A state of chronic stress without a sense of ability to control the life situation (defeat mechanism) is thought to activate several physiological responses (18). This negative stress stimulates the hypothalamo-pituitary-adrenal axis, resulting in an increase in cortisol secretion (24). We could demonstrate a decrease in cortisol urine secretion after eight weeks of body-awareness training that was maintained during the following eight weeks of exercise training. This is thought to be a physiological effect of better coping with stress and possibly also pain in this patient group. However, we failed to demonstrate changes in catecholamine secretion after this short time intervention. Exercise training only, however, decreased cortisol in urine to a similar extent, suggesting no additional effect of body-awareness training.
The hypersensitivity to low-dose adenosine infusion in this patient group, compared with healthy age- and gender-matched controls, is obvious and contributes to a growing number of studies reporting a perception of chest pain after adenosine administration (9). Furthermore, a majority of patients and controls reported a periodicity of pain intensity after onset of pain, with pain-free intervals of 20–60 s, suggesting periods of adenosine-induced analgesia. Adenosine analgesia has earlier been shown in patients with myocardial ischemia and in healthy volunteers (20). Hypothetically, the adenosine-induced analgesia remains unaffected in Syndrome X patients even though these patients are hypersensitive to the algesic effects of adenosine. Intervention with body-awareness training or physical exercise did not alter the hypersensitivity.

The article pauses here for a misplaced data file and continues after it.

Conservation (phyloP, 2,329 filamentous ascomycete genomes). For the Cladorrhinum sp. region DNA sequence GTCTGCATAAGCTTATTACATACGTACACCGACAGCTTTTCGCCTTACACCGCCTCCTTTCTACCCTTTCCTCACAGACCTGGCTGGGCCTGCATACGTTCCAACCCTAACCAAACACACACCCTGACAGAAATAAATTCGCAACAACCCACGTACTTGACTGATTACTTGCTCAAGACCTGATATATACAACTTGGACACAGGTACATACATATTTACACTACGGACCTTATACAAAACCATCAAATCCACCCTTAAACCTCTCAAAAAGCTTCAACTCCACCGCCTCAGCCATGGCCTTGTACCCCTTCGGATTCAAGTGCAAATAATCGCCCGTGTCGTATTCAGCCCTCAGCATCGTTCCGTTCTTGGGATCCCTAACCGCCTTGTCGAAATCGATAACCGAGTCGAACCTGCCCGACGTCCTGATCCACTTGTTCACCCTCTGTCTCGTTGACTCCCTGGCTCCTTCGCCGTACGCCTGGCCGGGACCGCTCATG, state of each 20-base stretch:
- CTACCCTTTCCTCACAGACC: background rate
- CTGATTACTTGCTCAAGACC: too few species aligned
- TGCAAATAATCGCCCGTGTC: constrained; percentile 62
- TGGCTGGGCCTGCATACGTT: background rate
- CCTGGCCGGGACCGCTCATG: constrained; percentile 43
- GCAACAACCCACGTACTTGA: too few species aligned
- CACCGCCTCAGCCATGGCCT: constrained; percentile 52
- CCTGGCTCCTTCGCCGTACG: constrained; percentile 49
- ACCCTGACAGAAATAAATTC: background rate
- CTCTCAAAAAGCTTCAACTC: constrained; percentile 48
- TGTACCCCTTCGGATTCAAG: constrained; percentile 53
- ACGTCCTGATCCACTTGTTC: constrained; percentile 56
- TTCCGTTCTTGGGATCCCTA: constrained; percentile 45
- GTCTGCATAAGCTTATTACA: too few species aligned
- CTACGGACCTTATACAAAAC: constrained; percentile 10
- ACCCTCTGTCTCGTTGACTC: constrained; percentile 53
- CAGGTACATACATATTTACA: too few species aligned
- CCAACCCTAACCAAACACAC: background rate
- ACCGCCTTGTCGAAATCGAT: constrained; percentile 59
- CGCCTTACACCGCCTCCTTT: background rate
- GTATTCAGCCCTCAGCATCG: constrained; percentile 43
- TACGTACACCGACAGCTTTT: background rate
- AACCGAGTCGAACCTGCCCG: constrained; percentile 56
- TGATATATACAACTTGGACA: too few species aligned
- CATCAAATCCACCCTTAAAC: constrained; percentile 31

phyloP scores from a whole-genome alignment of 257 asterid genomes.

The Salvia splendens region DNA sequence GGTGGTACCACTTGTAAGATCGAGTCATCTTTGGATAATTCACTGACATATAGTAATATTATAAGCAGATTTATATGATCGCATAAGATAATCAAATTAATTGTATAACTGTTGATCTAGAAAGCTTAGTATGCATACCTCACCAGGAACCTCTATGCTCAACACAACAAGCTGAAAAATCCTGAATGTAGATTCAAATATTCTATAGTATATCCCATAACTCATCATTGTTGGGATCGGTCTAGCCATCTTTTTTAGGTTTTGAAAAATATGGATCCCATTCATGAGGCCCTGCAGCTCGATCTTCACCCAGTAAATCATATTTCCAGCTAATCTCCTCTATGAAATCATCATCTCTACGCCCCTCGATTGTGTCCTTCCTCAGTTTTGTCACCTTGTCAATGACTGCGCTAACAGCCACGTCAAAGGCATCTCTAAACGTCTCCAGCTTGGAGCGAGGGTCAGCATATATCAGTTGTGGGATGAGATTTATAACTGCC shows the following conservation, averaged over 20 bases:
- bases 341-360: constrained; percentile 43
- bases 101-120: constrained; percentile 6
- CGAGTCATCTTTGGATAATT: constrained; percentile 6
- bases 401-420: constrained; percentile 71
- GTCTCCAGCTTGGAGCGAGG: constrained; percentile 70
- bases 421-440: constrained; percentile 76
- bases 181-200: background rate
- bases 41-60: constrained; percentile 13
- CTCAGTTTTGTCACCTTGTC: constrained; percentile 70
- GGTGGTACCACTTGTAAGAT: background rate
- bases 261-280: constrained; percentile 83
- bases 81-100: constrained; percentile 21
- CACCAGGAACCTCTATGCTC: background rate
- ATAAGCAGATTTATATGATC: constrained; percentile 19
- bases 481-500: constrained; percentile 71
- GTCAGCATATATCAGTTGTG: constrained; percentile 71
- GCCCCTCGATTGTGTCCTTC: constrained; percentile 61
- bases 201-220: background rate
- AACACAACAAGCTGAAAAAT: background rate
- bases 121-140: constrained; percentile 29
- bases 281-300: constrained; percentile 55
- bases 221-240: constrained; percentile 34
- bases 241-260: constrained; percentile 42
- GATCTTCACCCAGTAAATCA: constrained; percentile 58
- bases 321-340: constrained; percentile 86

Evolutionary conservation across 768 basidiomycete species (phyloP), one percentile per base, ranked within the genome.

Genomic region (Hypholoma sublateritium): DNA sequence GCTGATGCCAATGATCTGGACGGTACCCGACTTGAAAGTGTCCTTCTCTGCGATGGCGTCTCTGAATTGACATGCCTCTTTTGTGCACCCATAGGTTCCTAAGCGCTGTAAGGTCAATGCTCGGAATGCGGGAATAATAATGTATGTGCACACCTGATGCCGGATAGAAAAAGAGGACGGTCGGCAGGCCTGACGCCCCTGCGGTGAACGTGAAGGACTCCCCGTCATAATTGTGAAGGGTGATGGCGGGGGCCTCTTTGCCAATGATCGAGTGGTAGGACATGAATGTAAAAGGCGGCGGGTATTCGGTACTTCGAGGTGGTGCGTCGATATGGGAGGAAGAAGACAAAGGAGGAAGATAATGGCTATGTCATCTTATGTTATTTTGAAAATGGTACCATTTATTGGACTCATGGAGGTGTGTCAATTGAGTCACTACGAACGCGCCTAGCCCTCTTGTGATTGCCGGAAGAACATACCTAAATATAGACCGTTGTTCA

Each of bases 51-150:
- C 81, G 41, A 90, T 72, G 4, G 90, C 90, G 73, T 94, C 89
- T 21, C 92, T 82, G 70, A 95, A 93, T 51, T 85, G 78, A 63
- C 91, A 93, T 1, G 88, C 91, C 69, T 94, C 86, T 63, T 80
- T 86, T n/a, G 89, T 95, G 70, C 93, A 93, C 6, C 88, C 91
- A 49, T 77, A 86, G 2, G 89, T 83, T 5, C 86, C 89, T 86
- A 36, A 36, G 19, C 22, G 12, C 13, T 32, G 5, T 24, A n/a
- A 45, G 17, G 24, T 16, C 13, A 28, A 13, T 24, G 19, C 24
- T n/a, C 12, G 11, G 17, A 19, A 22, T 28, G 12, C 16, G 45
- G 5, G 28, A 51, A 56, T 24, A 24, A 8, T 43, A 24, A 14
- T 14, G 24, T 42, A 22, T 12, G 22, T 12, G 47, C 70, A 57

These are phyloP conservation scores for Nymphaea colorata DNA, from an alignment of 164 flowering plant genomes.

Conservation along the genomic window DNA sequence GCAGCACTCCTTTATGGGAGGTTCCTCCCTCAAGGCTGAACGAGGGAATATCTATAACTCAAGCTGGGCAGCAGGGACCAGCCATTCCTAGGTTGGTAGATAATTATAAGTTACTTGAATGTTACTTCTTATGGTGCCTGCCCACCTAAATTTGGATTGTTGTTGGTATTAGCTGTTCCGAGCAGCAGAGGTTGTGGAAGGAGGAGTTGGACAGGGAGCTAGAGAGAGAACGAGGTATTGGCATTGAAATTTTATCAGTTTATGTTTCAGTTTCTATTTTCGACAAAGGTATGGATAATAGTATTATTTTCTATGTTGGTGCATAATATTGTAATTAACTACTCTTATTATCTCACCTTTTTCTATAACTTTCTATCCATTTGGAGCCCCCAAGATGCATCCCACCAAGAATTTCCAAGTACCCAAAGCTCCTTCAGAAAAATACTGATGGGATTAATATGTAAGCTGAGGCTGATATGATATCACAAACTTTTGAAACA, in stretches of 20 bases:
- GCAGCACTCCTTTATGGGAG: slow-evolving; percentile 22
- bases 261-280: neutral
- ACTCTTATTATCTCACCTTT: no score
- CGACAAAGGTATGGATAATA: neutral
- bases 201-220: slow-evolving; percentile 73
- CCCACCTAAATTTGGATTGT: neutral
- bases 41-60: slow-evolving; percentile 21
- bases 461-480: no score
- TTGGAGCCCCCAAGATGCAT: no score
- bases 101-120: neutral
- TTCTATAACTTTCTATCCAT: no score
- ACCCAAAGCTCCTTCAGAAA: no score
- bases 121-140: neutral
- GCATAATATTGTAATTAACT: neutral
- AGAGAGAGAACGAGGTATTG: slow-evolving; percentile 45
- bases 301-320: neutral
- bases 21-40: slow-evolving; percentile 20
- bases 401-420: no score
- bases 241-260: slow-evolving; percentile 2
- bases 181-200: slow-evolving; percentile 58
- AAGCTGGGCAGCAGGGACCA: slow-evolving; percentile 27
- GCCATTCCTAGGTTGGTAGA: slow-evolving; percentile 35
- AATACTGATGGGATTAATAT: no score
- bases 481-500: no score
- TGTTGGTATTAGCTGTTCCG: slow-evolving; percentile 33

Exercise training during 10 weeks has been shown to enhance endothelium-dependent dilation in young men (25). Smoking, hypercholesterolemia and diabetes (26) impair the endothelial function, and this is considered to be an early sign of atherosclerosis (21). Our findings speak in favor of a normal vascular endothelium function in Syndrome X and a normal improvement following exercise training. Several authors have suggested an impaired endothelial function as one pathophysiological mechanism in Syndrome X (27), but an earlier study does not support such a mechanism (28).